Apr 24 2020

Rap star magazine

Rap star magazine-Rap star magazine
When Iggy Azalea, the 23-year-old ratchet-rapping, twerk-happy hip-hop phenomenon, saunters into the lobby of the Standard Downtown in Los Angeles, she causes more rubbernecking than a fender bender on the 405. It’s not necessarily Azalea’s newfound fame, her cover-model looks, or her high-profile r…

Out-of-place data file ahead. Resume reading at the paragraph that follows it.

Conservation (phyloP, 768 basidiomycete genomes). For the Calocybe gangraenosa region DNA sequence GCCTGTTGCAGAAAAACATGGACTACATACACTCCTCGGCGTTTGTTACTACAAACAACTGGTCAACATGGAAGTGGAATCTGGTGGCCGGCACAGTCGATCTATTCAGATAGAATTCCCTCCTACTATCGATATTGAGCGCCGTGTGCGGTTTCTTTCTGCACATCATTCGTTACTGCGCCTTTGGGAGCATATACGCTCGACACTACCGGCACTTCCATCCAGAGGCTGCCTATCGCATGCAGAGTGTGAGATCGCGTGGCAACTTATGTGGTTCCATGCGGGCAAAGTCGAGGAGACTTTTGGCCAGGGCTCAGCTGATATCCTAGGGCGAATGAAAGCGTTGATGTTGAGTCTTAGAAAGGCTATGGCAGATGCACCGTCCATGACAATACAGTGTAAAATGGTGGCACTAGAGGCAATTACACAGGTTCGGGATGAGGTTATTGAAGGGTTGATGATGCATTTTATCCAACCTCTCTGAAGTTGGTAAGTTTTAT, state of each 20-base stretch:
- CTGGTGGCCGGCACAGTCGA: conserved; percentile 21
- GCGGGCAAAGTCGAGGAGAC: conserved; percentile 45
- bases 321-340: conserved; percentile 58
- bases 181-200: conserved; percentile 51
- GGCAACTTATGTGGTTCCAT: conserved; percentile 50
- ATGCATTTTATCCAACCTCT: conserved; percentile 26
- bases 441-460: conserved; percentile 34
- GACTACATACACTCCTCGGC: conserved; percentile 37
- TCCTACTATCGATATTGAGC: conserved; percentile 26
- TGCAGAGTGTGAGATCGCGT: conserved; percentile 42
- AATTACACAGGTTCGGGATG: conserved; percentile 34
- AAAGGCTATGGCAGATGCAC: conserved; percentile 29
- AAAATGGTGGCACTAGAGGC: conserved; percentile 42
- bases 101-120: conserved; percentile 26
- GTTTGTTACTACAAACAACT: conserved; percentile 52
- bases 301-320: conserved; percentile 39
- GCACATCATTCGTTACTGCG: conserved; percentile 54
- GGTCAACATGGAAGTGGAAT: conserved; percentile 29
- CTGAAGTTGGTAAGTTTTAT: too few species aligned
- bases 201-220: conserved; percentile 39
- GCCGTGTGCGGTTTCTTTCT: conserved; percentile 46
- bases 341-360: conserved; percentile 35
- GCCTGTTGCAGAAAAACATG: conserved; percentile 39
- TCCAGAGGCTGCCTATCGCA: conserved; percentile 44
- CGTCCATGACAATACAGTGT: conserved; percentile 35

Rising Rap Star Iggy Azalea Is the Real Thing